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If you're an investor, there's an important date coming up. You've probably read about it, but everything you've read is wrong – including what the actual date is!
I'm talking about the coming debt ceiling drop dead date, which Treasury Secretary Mnuchin says is Sept. 29. Mnuchin also says that, unless Congress acts on that day, the government will run out of money. At the same time, the government will have lost its ability to borrow money from the public to finance its ongoing deficits.
As I have reported in my "Wall Street Examiner Pro Trader Federal Revenues" report, the Treasury appears to have enough cash to last until mid-October, not Sept. 29, as Mnuchin is threatening. There is some uncertainty, however, due to a large military pension fund payment that is legally required on Oct. 2.
And on that date you'll see one headline that will be your signal to sell – fast.
In this column I'll show you exactly what is going to happen and when. I'll also show why the analysts are completely wrong about the market's direction. As we get closer to the real drop dead day, I'll show you how to position your portfolio for maximum profit during the crisis using my exclusive LAMPP indicator.
First, here's what's really happening (if you ignore the hype)…
The Government Has Scheduled a Phony Crisis for Sept. 29
Whether it's Sept. 29 or a couple of weeks later in mid-October, market analysts and the mainstream media are saying that once the government loses its ability to borrow, the markets are going to tank.
But they're wrong. On that date – Sept. 29, or within a couple of weeks – the markets are more likely to begin a powerful rally. I'll explain that in a moment.
The truth is that the crisis for the markets will begin on the date that Congress finally fixes the problem, not the day the government runs out of money.
As you know, the government runs considerable financial deficits every year. And it finances those deficits by borrowing. It borrows mostly from the public through sales of notes and bonds. But it also "borrows" from itself by moving cash around among internal accounts such as the Social Security Trust Fund, various government pension programs, and the like.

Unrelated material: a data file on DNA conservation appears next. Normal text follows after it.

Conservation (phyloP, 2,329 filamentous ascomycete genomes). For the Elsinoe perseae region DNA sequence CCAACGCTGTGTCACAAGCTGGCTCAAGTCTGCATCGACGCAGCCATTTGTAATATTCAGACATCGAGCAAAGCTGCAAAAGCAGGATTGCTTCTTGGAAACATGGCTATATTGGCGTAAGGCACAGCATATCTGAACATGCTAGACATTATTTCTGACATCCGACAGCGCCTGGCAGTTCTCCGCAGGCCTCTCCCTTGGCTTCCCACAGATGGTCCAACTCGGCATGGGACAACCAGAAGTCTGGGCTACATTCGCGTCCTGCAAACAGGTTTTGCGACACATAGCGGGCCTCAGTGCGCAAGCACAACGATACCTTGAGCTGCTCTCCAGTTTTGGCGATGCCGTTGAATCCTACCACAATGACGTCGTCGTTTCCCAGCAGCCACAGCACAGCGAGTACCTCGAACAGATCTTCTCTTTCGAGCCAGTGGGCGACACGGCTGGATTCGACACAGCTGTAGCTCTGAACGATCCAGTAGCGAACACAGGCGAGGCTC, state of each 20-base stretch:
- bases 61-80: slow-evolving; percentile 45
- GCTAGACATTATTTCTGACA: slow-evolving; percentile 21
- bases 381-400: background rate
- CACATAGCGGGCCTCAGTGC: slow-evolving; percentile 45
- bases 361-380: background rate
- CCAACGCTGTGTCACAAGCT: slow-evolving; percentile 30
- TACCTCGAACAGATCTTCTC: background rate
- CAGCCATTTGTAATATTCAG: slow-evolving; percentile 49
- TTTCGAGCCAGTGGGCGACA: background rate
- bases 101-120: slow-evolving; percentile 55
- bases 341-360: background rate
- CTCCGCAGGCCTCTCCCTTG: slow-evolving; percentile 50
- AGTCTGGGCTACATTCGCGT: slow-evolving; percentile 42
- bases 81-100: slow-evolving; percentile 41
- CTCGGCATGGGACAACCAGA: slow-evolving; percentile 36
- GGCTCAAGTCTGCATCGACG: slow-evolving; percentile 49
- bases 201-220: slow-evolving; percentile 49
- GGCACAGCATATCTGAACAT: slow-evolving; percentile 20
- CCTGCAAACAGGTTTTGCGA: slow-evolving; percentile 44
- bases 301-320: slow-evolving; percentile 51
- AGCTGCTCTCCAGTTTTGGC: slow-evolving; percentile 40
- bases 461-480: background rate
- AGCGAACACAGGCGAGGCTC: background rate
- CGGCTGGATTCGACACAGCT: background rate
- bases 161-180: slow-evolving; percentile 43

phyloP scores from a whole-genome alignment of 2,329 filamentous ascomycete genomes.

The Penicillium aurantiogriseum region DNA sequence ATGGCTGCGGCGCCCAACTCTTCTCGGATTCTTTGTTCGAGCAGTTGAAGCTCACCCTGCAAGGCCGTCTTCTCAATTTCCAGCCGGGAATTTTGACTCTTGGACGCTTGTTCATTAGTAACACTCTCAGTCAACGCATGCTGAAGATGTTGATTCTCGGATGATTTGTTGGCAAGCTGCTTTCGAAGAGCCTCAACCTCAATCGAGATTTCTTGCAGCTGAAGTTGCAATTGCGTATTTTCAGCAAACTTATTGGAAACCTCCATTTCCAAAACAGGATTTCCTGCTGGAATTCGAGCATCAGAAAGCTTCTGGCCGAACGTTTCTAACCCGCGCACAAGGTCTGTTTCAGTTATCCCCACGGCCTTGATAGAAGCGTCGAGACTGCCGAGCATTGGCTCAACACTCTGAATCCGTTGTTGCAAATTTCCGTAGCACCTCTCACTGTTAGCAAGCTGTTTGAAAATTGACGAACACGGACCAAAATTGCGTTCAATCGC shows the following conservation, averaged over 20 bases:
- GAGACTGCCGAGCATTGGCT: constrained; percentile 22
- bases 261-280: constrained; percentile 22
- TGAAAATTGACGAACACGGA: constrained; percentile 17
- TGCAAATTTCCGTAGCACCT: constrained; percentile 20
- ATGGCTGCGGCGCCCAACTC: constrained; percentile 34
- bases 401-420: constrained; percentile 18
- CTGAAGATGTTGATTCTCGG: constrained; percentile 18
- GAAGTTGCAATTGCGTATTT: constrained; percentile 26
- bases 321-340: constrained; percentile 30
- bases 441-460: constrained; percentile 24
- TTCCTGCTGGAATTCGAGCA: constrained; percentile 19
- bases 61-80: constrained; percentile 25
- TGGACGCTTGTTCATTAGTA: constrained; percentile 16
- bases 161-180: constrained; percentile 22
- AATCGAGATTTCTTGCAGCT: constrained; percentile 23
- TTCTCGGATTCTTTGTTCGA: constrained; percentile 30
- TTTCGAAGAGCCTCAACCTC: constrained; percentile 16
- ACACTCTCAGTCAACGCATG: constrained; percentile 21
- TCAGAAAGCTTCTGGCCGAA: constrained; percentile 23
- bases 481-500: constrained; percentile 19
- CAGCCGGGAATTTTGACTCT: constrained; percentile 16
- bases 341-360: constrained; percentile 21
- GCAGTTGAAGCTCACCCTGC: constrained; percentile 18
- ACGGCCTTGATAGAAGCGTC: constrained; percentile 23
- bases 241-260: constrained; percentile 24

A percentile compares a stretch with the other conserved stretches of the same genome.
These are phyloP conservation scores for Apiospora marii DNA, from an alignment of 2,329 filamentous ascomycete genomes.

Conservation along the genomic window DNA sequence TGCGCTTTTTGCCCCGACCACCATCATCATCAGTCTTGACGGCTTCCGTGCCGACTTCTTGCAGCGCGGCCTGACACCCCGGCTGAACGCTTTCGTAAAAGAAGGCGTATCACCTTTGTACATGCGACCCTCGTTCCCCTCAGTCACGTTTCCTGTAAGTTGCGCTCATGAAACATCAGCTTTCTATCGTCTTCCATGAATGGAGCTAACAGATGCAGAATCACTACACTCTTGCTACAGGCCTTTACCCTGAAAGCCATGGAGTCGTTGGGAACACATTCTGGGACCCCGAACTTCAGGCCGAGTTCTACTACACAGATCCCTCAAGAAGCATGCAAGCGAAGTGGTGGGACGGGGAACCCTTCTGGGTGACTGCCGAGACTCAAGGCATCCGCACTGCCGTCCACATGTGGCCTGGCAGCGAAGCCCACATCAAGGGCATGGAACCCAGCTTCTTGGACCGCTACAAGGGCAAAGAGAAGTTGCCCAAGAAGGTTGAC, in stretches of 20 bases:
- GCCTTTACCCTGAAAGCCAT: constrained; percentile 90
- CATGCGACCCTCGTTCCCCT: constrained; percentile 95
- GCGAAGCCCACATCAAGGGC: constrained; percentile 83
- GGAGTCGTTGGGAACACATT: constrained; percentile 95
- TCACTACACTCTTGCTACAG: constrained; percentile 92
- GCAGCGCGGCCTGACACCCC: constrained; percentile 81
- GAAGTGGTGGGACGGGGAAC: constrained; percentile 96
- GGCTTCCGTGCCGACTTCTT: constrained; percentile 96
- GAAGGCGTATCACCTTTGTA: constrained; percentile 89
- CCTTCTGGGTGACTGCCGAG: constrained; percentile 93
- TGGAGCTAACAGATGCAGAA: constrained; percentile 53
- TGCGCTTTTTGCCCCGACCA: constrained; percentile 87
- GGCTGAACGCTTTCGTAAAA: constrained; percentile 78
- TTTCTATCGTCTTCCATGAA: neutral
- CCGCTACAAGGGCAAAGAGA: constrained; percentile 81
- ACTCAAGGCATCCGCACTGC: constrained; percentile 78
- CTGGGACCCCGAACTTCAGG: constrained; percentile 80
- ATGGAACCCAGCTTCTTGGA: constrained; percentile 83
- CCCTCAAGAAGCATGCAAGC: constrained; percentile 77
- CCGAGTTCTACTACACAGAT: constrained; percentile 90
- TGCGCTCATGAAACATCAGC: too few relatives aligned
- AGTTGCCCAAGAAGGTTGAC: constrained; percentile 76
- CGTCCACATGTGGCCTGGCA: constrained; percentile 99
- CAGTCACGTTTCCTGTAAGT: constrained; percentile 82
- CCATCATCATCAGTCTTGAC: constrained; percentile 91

The total amount of money the government may borrow is limited by Congress – and they set that limit in a separate process from which they authorize spending money. So from time to time the government gets in a position where it is spending money but does not yet have permission to borrow the cash to support the spending.
Imagine if you set your family's budget for the coming year at 120% of your income but didn't check to see if your credit cards had a high enough limit to cover the difference.
That's what Congress and the Treasury do each and every year. Well, now is the time when they must get an increase in their credit limit. But unlike the rest of us, Congress gets to set its own credit limit. It's a phony emergency which Washington brings on itself and which Congress can resolve in a 20-minute vote whenever it wants to.
But that time – when the money is being spent but the ability to borrow is running out – makes for great sport in Washington and on Wall Street. For Washington, it's an opportunity to showboat and for various power players to display their feathers On Wall Street, of course, the opportunities are all about the money.
As investors, we'll also focus on the money. But first let's go over the political part, since that will inform our analysis of the investing part.
Washington loves a crisis, especially one where they have the power to end it whenever they want. It allows them to raise funds for reelection, to gain power, and to look important. In this case it will be the Trump administration asking for an increase in the debt ceiling – basically, asking for permission to borrow more money – and congressmen and senators making speeches about the importance of fiscal responsibility while trying to wheedle concessions from the administration in exchange for the votes to increase the limit. There will be all kinds of breathless press coverage, mostly focusing on two possibilities – a government "shutdown" and a default on the nation's debt.
A shutdown is a real possibility here but it means nothing in the long run. Some parks will close, maybe some agencies will have enforced holidays, and there won't be any garbage pickup in Washington. But the military will still be on the job, Social Security checks will be sent out, and the nation's business will continue.